As a final example of how important multiple testing can be in practice, let’s consider one of the most complicated statistical problems in modern molecular biology: the search for expression quantitative trait loci or eQTLs. The goal of this experiment is to systematically find associations between gene expression levels and genotypes. For example, in a classic eQTL experiment in yeast (Brem and Kruglyak 2005) the expression levels for 1000s of genes were measured in more than 100 segregants of a cross of a BY strain with an RM strain. They also genotyped the segregants at 1000s of markers covering nearly the whole genome. eQTLs are genetic loci (or markers, usually represented by single nucleotide polymorphsism [SNPs]) that are associated with gene expression levels. For example, there was a very strong eQTL for AMN1 expression just upstream of the AMN1 gene, so that strains with the RM allele had much higher gene expression levels than those with the BY allele (Figure 3.2, top left). This is exactly the sort of thing that we’re looking for in an eQTL study, as it strongly suggests that there’s an important genetic difference between the two strains that controls expression of the nearby gene.

As obvious from the histogram, there’s a very strong statistical difference between these two expression patterns. Since the expression levels look reasonably Gaussian, we can go ahead and do a t-test, which gives a P-value around 10-30, strong evidence that the genotype and expression level are not independent.

However, AMN1 might not be the only gene whose expression is linked to this locus. Sure enough, DSEl’s expression level is also very strongly linked to the SNP near the AMN1 locus, and as you can guess from the

Multiple testing in a yeast eQTL experiment

FIGURE 3.2 Multiple testing in a yeast eQTL experiment. The top two panels show the distribution of gene expression levels for AMN1 (left) and DSE1 (right) colored by the genotype at Chromosome 2, position 555787. The bottom panel’s left panel shows the distribution of P-values for t-tests to identify eQTLs for 10,000 random gene expression level, marker combination. The bottom right panel shows the number of tests needed to discover eQTLs for either one position in the genome (1 marker), all positions in the genome (all markers) or all pairs of genotypes (all pairs of markers).

histogram, it’s highly statistically significant (Figure 3.2, top right). And this is the great thing about the eQTL experiment: we’ve measured expression levels for all ~5800 yeast genes. So we can go ahead and test them all against the genotype at this locus, it’s only 5800 tests: Clearly, these will still be significant even after a stringent multiple-testing correction. However, in general, we don’t know which will be the important loci to look at: remember, we also have the genotypes at ~3000 loci. We need to try them all; now we’re up to more than 17 million tests. The P-values for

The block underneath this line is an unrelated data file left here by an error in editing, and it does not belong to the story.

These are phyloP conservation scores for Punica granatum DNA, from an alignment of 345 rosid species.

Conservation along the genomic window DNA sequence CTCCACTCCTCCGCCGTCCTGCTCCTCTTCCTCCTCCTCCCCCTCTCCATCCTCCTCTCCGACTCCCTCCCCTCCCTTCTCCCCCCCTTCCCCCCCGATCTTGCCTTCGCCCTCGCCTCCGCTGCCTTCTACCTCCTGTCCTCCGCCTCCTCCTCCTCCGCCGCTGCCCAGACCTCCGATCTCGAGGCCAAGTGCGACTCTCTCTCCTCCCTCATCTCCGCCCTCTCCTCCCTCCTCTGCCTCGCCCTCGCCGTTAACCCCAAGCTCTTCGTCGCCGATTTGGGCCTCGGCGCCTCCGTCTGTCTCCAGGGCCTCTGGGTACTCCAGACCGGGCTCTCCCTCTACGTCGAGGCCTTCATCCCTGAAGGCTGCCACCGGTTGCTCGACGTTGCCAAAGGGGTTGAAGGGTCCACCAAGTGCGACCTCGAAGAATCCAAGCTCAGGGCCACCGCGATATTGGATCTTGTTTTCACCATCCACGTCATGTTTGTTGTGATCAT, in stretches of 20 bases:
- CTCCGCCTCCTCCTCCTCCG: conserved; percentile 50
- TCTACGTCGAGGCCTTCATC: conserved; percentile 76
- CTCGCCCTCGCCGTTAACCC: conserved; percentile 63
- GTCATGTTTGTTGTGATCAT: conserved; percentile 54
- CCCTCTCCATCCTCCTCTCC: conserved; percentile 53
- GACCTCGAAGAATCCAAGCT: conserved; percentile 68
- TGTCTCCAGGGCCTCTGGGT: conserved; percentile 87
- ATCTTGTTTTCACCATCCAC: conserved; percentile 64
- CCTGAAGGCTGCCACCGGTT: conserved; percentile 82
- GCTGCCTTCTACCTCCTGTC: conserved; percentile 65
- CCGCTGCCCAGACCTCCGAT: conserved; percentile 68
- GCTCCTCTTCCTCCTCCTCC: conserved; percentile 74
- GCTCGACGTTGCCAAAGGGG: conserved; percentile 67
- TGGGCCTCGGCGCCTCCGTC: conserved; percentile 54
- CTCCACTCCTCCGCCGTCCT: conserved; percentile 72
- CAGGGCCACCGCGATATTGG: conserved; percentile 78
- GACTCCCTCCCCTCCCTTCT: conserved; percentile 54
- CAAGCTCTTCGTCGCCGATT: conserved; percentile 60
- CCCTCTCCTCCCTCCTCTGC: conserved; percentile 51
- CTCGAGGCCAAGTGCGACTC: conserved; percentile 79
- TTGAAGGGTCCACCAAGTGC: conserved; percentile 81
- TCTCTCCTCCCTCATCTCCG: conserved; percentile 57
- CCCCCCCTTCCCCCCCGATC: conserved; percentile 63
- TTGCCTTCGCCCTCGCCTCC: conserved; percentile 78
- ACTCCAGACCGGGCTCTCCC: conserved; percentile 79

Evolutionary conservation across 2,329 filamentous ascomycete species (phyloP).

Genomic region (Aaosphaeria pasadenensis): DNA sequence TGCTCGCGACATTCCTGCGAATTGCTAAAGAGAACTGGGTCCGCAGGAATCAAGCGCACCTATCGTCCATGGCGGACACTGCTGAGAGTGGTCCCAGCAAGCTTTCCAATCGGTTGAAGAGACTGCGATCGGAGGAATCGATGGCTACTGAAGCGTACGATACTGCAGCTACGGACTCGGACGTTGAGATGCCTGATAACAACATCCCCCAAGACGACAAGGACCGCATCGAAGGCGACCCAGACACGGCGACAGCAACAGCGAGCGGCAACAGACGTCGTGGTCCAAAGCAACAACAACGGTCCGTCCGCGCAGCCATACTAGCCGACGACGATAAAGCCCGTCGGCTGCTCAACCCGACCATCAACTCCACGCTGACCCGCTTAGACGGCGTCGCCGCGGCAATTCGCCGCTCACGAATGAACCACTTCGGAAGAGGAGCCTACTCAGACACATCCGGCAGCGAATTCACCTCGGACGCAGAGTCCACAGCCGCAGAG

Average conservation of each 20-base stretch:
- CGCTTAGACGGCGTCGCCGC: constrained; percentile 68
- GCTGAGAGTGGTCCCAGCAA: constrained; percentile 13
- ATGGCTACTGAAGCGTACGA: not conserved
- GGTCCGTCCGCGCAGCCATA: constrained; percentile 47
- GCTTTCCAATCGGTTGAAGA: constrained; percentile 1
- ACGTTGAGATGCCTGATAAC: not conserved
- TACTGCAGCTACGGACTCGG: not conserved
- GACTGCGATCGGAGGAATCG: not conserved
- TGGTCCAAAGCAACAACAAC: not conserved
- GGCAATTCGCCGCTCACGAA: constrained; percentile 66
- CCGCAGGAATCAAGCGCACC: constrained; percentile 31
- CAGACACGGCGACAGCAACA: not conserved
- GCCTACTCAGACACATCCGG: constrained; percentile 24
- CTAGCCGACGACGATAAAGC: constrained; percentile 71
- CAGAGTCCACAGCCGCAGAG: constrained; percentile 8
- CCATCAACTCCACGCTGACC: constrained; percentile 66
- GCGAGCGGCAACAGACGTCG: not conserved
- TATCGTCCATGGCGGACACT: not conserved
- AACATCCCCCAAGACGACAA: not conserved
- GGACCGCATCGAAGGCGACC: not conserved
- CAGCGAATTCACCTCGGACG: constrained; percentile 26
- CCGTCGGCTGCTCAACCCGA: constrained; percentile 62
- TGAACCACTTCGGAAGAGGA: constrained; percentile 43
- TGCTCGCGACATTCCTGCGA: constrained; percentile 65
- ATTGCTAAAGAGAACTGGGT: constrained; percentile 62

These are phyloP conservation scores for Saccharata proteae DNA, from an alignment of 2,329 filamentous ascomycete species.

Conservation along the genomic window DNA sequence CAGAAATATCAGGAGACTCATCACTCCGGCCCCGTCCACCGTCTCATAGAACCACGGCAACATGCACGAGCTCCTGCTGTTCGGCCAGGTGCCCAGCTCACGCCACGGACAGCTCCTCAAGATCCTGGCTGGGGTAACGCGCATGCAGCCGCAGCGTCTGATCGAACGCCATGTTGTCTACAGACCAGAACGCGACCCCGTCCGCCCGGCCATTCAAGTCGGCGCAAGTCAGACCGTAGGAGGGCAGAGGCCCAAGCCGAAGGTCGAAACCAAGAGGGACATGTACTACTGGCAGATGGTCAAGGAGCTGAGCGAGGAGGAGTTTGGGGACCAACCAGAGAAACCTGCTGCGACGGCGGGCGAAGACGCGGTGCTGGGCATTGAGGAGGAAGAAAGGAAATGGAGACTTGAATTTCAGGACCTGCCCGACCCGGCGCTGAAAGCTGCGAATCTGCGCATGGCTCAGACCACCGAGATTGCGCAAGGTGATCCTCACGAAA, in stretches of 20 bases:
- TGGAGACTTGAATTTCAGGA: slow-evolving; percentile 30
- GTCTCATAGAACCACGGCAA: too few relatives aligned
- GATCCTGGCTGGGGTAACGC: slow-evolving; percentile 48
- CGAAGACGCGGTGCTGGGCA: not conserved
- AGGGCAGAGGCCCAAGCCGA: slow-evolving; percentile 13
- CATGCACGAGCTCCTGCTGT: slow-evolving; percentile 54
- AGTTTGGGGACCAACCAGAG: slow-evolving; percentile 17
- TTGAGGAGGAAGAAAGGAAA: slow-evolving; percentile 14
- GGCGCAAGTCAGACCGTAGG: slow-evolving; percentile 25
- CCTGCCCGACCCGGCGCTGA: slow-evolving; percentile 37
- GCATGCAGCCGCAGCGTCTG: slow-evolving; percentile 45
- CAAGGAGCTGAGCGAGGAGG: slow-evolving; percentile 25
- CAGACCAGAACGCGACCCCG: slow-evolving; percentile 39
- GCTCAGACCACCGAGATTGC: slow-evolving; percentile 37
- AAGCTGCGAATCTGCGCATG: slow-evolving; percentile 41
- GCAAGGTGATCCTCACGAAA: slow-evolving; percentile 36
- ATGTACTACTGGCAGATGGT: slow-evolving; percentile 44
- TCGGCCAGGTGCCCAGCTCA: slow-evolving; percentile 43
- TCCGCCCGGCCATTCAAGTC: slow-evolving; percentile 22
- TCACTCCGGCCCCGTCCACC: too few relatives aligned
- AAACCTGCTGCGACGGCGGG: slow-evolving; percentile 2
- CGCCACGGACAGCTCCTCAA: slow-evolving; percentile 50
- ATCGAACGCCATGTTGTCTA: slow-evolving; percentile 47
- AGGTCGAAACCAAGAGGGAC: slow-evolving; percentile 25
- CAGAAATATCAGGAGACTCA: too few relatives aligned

10,000 of those WMW tests (randomly chosen from the 17 million) are shown in the bottom left panel of Figure 3.2. You can see that like the differentially expressed genes, there are already a large number of tests piling up in the bin for P < 0.05, so that some kind of FDR correction will be probably be appropriate here.

In general, however, geneticists don’t believe that genotypes affect quantitative traits independently: typically, the expression level of a given gene is expected to be affected by multiple loci in the genome (e.g., genetic differences in transcription factor binding sites in the promoter, as well as genetic differences in the transcription factors that bind to them). What we would really like is to test for associations between combinations of genotypes and the expression levels. I hope it’s clear that doing this naively even just for pairs of loci will yield more than 10 billion tests, not to mention the computer power need to actually compute all the tests (Figure 3.2, bottom left). Obviously, smarter methods to search for these types of effects are needed.

Finally, to add one more layer of complexity to the eQTL picture: So far, we’ve been considering only searching for differences in gene expression level that are associated with genotype. In fact, it’s quite possible that the variability in gene expression levels or covariance between expression levels of one or more genes is actually under genetic control: This means that we could consider an even larger number of phenotypes, derived from the single-gene measurements. I hope that it’s no surprise that development of statistical methods for eQTL analysis has been an area of intense research interest.

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